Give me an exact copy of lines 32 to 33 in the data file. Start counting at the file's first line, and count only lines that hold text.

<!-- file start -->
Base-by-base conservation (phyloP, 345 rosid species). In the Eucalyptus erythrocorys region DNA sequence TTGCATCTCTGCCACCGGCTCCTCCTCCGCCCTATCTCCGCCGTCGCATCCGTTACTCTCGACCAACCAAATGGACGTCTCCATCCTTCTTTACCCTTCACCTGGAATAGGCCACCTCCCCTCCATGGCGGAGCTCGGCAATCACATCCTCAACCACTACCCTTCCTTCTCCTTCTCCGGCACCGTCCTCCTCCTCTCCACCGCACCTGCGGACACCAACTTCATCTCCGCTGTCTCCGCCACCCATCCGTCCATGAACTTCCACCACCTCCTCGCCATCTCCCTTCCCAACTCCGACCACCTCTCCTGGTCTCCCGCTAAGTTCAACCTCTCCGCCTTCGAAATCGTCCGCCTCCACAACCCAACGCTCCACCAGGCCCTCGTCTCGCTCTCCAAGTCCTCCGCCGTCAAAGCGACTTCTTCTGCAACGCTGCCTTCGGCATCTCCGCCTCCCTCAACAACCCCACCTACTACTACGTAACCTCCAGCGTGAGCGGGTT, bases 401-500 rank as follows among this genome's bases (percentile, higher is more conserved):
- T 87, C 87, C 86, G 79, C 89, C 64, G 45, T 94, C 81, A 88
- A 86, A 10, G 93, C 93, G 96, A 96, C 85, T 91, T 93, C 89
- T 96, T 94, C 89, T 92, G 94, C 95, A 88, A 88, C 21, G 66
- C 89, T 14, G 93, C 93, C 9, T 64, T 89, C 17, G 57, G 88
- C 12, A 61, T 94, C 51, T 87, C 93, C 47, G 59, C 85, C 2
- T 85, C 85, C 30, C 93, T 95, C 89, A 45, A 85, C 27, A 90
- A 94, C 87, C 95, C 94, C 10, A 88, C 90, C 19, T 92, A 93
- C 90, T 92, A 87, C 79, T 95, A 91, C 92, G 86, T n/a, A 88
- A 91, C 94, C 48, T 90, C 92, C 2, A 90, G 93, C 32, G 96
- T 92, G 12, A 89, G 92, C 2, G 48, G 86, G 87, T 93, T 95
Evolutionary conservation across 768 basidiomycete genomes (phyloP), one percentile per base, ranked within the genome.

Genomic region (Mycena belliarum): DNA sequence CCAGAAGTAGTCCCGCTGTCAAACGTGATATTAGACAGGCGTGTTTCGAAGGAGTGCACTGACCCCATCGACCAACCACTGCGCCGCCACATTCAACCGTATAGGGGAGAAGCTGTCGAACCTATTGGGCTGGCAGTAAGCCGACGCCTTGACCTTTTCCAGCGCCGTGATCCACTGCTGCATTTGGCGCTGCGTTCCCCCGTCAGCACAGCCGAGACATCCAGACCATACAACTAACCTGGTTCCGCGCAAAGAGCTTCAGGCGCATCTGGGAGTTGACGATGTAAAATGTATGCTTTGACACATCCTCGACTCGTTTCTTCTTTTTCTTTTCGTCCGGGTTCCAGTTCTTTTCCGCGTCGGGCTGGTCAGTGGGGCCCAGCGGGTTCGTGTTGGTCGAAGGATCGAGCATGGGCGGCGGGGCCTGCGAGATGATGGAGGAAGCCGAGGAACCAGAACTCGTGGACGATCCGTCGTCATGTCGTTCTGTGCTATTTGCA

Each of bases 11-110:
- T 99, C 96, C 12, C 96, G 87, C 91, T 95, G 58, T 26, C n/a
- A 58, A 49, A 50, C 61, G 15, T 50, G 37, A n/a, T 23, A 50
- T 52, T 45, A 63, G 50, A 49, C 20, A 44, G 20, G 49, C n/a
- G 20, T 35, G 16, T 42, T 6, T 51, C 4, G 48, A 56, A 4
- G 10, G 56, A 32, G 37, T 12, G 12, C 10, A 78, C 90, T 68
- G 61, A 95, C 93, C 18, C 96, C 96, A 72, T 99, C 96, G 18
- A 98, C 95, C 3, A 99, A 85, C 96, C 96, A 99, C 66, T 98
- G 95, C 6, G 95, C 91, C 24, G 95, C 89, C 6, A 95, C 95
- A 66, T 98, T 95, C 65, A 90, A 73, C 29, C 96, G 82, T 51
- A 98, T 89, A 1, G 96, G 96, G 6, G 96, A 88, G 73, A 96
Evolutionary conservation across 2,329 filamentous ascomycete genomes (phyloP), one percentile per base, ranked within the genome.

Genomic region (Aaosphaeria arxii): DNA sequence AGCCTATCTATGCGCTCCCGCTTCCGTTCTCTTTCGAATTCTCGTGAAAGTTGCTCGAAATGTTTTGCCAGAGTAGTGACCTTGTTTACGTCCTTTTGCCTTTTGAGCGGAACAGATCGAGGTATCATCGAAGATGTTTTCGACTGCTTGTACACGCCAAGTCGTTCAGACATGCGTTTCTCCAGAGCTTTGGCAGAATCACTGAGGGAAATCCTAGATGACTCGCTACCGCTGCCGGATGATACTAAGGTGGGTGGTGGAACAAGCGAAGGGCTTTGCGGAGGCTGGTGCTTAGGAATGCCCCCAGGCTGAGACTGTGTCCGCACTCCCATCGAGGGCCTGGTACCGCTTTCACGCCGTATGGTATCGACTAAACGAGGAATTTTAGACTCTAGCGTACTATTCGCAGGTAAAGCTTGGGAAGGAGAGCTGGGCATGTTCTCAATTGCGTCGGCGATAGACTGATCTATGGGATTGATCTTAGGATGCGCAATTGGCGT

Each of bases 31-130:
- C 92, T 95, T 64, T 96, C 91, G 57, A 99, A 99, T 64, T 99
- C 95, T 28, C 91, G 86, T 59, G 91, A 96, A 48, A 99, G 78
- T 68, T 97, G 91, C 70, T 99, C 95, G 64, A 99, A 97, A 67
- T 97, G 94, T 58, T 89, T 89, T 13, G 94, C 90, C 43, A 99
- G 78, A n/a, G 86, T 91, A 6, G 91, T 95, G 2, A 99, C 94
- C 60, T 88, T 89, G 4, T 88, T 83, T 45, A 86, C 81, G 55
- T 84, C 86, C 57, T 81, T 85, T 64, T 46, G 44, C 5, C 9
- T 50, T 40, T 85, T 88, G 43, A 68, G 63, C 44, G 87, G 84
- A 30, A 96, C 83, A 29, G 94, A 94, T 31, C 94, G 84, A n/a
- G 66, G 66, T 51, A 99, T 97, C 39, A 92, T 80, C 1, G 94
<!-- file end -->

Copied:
- G 78, A n/a, G 86, T 91, A 6, G 91, T 95, G 2, A 99, C 94
- C 60, T 88, T 89, G 4, T 88, T 83, T 45, A 86, C 81, G 55